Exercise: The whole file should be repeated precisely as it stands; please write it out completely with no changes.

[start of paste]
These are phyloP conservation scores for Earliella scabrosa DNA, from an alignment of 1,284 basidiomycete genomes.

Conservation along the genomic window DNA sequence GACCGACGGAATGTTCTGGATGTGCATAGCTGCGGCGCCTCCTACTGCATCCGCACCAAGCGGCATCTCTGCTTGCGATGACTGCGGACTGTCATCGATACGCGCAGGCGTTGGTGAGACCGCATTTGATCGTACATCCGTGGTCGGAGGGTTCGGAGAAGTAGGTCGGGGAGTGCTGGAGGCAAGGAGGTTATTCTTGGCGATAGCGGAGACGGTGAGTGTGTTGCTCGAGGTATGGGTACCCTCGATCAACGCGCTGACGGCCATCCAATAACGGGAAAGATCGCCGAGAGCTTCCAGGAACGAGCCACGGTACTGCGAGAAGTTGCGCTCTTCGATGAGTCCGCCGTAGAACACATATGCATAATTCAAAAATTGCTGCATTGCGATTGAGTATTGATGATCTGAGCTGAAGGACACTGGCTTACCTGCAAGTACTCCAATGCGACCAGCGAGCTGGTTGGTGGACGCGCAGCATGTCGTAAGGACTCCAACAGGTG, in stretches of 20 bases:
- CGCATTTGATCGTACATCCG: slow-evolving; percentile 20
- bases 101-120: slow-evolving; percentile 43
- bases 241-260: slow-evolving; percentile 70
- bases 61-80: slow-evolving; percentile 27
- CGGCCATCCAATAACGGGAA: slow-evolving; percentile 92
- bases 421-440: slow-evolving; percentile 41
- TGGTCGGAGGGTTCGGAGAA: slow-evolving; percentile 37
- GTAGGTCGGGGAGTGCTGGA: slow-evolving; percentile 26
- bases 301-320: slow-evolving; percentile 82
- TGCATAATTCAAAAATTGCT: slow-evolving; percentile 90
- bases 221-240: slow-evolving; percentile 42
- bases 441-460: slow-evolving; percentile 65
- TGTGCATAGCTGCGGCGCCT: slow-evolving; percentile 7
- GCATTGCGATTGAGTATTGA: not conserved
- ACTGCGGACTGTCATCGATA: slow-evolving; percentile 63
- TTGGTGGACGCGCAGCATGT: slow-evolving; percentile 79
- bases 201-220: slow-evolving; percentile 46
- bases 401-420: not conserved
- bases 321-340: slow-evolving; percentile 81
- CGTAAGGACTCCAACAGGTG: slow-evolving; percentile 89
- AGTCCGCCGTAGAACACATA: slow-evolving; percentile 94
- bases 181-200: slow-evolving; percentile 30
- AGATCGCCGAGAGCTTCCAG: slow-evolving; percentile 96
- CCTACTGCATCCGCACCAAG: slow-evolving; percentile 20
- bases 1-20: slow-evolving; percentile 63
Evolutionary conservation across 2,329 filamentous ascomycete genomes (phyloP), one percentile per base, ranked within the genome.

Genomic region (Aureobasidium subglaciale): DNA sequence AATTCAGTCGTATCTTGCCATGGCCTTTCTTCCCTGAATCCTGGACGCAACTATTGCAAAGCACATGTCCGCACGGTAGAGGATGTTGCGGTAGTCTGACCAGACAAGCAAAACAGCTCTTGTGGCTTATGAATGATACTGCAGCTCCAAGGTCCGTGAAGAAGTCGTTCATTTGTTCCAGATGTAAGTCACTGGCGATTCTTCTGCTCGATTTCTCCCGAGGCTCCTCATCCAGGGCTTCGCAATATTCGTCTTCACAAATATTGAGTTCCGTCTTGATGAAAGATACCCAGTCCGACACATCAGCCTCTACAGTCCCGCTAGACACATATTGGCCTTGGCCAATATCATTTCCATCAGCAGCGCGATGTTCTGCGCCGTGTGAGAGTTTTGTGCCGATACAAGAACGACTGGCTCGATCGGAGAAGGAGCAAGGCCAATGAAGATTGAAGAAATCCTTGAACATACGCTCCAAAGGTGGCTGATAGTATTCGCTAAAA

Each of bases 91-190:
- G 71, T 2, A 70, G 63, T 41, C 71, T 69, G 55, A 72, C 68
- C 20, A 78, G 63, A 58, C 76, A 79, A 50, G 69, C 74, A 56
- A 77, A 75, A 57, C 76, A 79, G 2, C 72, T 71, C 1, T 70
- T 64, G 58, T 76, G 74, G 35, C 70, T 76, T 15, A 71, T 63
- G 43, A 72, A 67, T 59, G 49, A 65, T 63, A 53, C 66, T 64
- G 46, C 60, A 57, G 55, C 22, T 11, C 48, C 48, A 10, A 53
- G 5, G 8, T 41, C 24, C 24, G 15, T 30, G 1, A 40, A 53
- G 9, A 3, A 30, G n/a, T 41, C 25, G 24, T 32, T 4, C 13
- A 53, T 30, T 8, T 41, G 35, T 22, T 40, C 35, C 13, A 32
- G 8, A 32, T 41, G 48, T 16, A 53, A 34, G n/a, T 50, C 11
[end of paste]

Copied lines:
These are phyloP conservation scores for Earliella scabrosa DNA, from an alignment of 1,284 basidiomycete genomes.

Conservation along the genomic window DNA sequence GACCGACGGAATGTTCTGGATGTGCATAGCTGCGGCGCCTCCTACTGCATCCGCACCAAGCGGCATCTCTGCTTGCGATGACTGCGGACTGTCATCGATACGCGCAGGCGTTGGTGAGACCGCATTTGATCGTACATCCGTGGTCGGAGGGTTCGGAGAAGTAGGTCGGGGAGTGCTGGAGGCAAGGAGGTTATTCTTGGCGATAGCGGAGACGGTGAGTGTGTTGCTCGAGGTATGGGTACCCTCGATCAACGCGCTGACGGCCATCCAATAACGGGAAAGATCGCCGAGAGCTTCCAGGAACGAGCCACGGTACTGCGAGAAGTTGCGCTCTTCGATGAGTCCGCCGTAGAACACATATGCATAATTCAAAAATTGCTGCATTGCGATTGAGTATTGATGATCTGAGCTGAAGGACACTGGCTTACCTGCAAGTACTCCAATGCGACCAGCGAGCTGGTTGGTGGACGCGCAGCATGTCGTAAGGACTCCAACAGGTG, in stretches of 20 bases:
- CGCATTTGATCGTACATCCG: slow-evolving; percentile 20
- bases 101-120: slow-evolving; percentile 43
- bases 241-260: slow-evolving; percentile 70
- bases 61-80: slow-evolving; percentile 27
- CGGCCATCCAATAACGGGAA: slow-evolving; percentile 92
- bases 421-440: slow-evolving; percentile 41
- TGGTCGGAGGGTTCGGAGAA: slow-evolving; percentile 37
- GTAGGTCGGGGAGTGCTGGA: slow-evolving; percentile 26
- bases 301-320: slow-evolving; percentile 82
- TGCATAATTCAAAAATTGCT: slow-evolving; percentile 90
- bases 221-240: slow-evolving; percentile 42
- bases 441-460: slow-evolving; percentile 65
- TGTGCATAGCTGCGGCGCCT: slow-evolving; percentile 7
- GCATTGCGATTGAGTATTGA: not conserved
- ACTGCGGACTGTCATCGATA: slow-evolving; percentile 63
- TTGGTGGACGCGCAGCATGT: slow-evolving; percentile 79
- bases 201-220: slow-evolving; percentile 46
- bases 401-420: not conserved
- bases 321-340: slow-evolving; percentile 81
- CGTAAGGACTCCAACAGGTG: slow-evolving; percentile 89
- AGTCCGCCGTAGAACACATA: slow-evolving; percentile 94
- bases 181-200: slow-evolving; percentile 30
- AGATCGCCGAGAGCTTCCAG: slow-evolving; percentile 96
- CCTACTGCATCCGCACCAAG: slow-evolving; percentile 20
- bases 1-20: slow-evolving; percentile 63
Evolutionary conservation across 2,329 filamentous ascomycete genomes (phyloP), one percentile per base, ranked within the genome.

Genomic region (Aureobasidium subglaciale): DNA sequence AATTCAGTCGTATCTTGCCATGGCCTTTCTTCCCTGAATCCTGGACGCAACTATTGCAAAGCACATGTCCGCACGGTAGAGGATGTTGCGGTAGTCTGACCAGACAAGCAAAACAGCTCTTGTGGCTTATGAATGATACTGCAGCTCCAAGGTCCGTGAAGAAGTCGTTCATTTGTTCCAGATGTAAGTCACTGGCGATTCTTCTGCTCGATTTCTCCCGAGGCTCCTCATCCAGGGCTTCGCAATATTCGTCTTCACAAATATTGAGTTCCGTCTTGATGAAAGATACCCAGTCCGACACATCAGCCTCTACAGTCCCGCTAGACACATATTGGCCTTGGCCAATATCATTTCCATCAGCAGCGCGATGTTCTGCGCCGTGTGAGAGTTTTGTGCCGATACAAGAACGACTGGCTCGATCGGAGAAGGAGCAAGGCCAATGAAGATTGAAGAAATCCTTGAACATACGCTCCAAAGGTGGCTGATAGTATTCGCTAAAA

Each of bases 91-190:
- G 71, T 2, A 70, G 63, T 41, C 71, T 69, G 55, A 72, C 68
- C 20, A 78, G 63, A 58, C 76, A 79, A 50, G 69, C 74, A 56
- A 77, A 75, A 57, C 76, A 79, G 2, C 72, T 71, C 1, T 70
- T 64, G 58, T 76, G 74, G 35, C 70, T 76, T 15, A 71, T 63
- G 43, A 72, A 67, T 59, G 49, A 65, T 63, A 53, C 66, T 64
- G 46, C 60, A 57, G 55, C 22, T 11, C 48, C 48, A 10, A 53
- G 5, G 8, T 41, C 24, C 24, G 15, T 30, G 1, A 40, A 53
- G 9, A 3, A 30, G n/a, T 41, C 25, G 24, T 32, T 4, C 13
- A 53, T 30, T 8, T 41, G 35, T 22, T 40, C 35, C 13, A 32
- G 8, A 32, T 41, G 48, T 16, A 53, A 34, G n/a, T 50, C 11